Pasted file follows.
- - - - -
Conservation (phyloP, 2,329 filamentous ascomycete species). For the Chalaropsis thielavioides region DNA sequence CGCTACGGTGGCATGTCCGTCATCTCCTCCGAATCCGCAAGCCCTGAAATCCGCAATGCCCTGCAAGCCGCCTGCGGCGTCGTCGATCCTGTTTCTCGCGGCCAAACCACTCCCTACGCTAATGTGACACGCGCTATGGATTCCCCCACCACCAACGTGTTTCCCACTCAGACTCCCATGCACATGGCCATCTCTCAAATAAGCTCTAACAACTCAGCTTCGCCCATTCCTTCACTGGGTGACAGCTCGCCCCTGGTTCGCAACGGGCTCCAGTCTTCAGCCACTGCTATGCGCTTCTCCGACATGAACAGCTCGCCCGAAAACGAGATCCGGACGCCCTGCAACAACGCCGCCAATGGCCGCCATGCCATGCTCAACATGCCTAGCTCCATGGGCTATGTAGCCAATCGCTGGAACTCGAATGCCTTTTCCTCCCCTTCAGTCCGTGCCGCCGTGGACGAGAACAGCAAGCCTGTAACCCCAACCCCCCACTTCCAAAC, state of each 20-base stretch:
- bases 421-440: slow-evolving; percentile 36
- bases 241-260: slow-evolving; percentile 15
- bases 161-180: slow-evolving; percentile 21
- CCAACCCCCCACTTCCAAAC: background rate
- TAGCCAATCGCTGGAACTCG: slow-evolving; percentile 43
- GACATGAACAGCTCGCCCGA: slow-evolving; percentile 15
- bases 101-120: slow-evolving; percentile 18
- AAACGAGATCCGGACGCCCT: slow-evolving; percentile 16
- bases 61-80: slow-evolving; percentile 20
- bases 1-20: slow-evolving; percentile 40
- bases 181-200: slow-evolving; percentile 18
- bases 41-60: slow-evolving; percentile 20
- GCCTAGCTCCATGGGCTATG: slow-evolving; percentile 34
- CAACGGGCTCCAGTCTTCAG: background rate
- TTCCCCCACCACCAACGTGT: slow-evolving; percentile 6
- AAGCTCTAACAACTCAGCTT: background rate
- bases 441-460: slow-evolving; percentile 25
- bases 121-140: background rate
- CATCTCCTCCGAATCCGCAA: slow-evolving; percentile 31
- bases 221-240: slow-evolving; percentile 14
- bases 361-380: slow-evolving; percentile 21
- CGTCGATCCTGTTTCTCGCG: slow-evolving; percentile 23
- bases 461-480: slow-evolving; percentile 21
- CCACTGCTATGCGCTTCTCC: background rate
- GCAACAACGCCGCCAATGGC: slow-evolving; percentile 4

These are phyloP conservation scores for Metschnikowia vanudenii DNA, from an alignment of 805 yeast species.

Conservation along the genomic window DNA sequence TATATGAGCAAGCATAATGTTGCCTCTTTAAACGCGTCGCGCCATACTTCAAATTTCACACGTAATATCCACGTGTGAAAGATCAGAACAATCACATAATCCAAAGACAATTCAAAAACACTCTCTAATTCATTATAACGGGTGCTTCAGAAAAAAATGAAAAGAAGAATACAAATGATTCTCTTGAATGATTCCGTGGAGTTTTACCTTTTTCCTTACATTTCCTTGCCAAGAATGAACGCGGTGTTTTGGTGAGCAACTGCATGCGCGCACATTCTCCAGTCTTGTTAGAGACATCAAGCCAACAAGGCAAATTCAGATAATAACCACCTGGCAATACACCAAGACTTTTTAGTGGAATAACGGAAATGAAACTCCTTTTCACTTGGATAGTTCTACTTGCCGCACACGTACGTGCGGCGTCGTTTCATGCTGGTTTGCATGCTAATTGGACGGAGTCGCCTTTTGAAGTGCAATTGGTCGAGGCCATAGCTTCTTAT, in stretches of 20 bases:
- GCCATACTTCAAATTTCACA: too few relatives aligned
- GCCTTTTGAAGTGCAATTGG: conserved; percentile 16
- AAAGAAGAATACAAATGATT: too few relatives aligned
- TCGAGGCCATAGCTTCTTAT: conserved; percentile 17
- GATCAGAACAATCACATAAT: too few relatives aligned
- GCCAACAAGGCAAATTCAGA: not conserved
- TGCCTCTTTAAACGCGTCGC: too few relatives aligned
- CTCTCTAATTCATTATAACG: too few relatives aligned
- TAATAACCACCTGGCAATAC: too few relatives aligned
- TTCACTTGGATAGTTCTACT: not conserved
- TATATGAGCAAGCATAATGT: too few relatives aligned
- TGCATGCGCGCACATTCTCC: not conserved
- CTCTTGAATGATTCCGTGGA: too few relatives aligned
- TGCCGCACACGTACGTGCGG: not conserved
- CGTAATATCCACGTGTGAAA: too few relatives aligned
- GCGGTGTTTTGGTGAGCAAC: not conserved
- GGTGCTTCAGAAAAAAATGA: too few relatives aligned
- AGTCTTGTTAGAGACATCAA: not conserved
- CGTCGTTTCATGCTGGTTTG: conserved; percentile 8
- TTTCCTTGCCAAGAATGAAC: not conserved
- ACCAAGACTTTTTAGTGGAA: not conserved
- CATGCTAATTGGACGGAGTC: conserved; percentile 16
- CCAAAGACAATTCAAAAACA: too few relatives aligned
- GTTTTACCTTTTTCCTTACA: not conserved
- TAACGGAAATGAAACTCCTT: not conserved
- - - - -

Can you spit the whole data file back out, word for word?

Conservation (phyloP, 2,329 filamentous ascomycete species). For the Chalaropsis thielavioides region DNA sequence CGCTACGGTGGCATGTCCGTCATCTCCTCCGAATCCGCAAGCCCTGAAATCCGCAATGCCCTGCAAGCCGCCTGCGGCGTCGTCGATCCTGTTTCTCGCGGCCAAACCACTCCCTACGCTAATGTGACACGCGCTATGGATTCCCCCACCACCAACGTGTTTCCCACTCAGACTCCCATGCACATGGCCATCTCTCAAATAAGCTCTAACAACTCAGCTTCGCCCATTCCTTCACTGGGTGACAGCTCGCCCCTGGTTCGCAACGGGCTCCAGTCTTCAGCCACTGCTATGCGCTTCTCCGACATGAACAGCTCGCCCGAAAACGAGATCCGGACGCCCTGCAACAACGCCGCCAATGGCCGCCATGCCATGCTCAACATGCCTAGCTCCATGGGCTATGTAGCCAATCGCTGGAACTCGAATGCCTTTTCCTCCCCTTCAGTCCGTGCCGCCGTGGACGAGAACAGCAAGCCTGTAACCCCAACCCCCCACTTCCAAAC, state of each 20-base stretch:
- bases 421-440: slow-evolving; percentile 36
- bases 241-260: slow-evolving; percentile 15
- bases 161-180: slow-evolving; percentile 21
- CCAACCCCCCACTTCCAAAC: background rate
- TAGCCAATCGCTGGAACTCG: slow-evolving; percentile 43
- GACATGAACAGCTCGCCCGA: slow-evolving; percentile 15
- bases 101-120: slow-evolving; percentile 18
- AAACGAGATCCGGACGCCCT: slow-evolving; percentile 16
- bases 61-80: slow-evolving; percentile 20
- bases 1-20: slow-evolving; percentile 40
- bases 181-200: slow-evolving; percentile 18
- bases 41-60: slow-evolving; percentile 20
- GCCTAGCTCCATGGGCTATG: slow-evolving; percentile 34
- CAACGGGCTCCAGTCTTCAG: background rate
- TTCCCCCACCACCAACGTGT: slow-evolving; percentile 6
- AAGCTCTAACAACTCAGCTT: background rate
- bases 441-460: slow-evolving; percentile 25
- bases 121-140: background rate
- CATCTCCTCCGAATCCGCAA: slow-evolving; percentile 31
- bases 221-240: slow-evolving; percentile 14
- bases 361-380: slow-evolving; percentile 21
- CGTCGATCCTGTTTCTCGCG: slow-evolving; percentile 23
- bases 461-480: slow-evolving; percentile 21
- CCACTGCTATGCGCTTCTCC: background rate
- GCAACAACGCCGCCAATGGC: slow-evolving; percentile 4

These are phyloP conservation scores for Metschnikowia vanudenii DNA, from an alignment of 805 yeast species.

Conservation along the genomic window DNA sequence TATATGAGCAAGCATAATGTTGCCTCTTTAAACGCGTCGCGCCATACTTCAAATTTCACACGTAATATCCACGTGTGAAAGATCAGAACAATCACATAATCCAAAGACAATTCAAAAACACTCTCTAATTCATTATAACGGGTGCTTCAGAAAAAAATGAAAAGAAGAATACAAATGATTCTCTTGAATGATTCCGTGGAGTTTTACCTTTTTCCTTACATTTCCTTGCCAAGAATGAACGCGGTGTTTTGGTGAGCAACTGCATGCGCGCACATTCTCCAGTCTTGTTAGAGACATCAAGCCAACAAGGCAAATTCAGATAATAACCACCTGGCAATACACCAAGACTTTTTAGTGGAATAACGGAAATGAAACTCCTTTTCACTTGGATAGTTCTACTTGCCGCACACGTACGTGCGGCGTCGTTTCATGCTGGTTTGCATGCTAATTGGACGGAGTCGCCTTTTGAAGTGCAATTGGTCGAGGCCATAGCTTCTTAT, in stretches of 20 bases:
- GCCATACTTCAAATTTCACA: too few relatives aligned
- GCCTTTTGAAGTGCAATTGG: conserved; percentile 16
- AAAGAAGAATACAAATGATT: too few relatives aligned
- TCGAGGCCATAGCTTCTTAT: conserved; percentile 17
- GATCAGAACAATCACATAAT: too few relatives aligned
- GCCAACAAGGCAAATTCAGA: not conserved
- TGCCTCTTTAAACGCGTCGC: too few relatives aligned
- CTCTCTAATTCATTATAACG: too few relatives aligned
- TAATAACCACCTGGCAATAC: too few relatives aligned
- TTCACTTGGATAGTTCTACT: not conserved
- TATATGAGCAAGCATAATGT: too few relatives aligned
- TGCATGCGCGCACATTCTCC: not conserved
- CTCTTGAATGATTCCGTGGA: too few relatives aligned
- TGCCGCACACGTACGTGCGG: not conserved
- CGTAATATCCACGTGTGAAA: too few relatives aligned
- GCGGTGTTTTGGTGAGCAAC: not conserved
- GGTGCTTCAGAAAAAAATGA: too few relatives aligned
- AGTCTTGTTAGAGACATCAA: not conserved
- CGTCGTTTCATGCTGGTTTG: conserved; percentile 8
- TTTCCTTGCCAAGAATGAAC: not conserved
- ACCAAGACTTTTTAGTGGAA: not conserved
- CATGCTAATTGGACGGAGTC: conserved; percentile 16
- CCAAAGACAATTCAAAAACA: too few relatives aligned
- GTTTTACCTTTTTCCTTACA: not conserved
- TAACGGAAATGAAACTCCTT: not conserved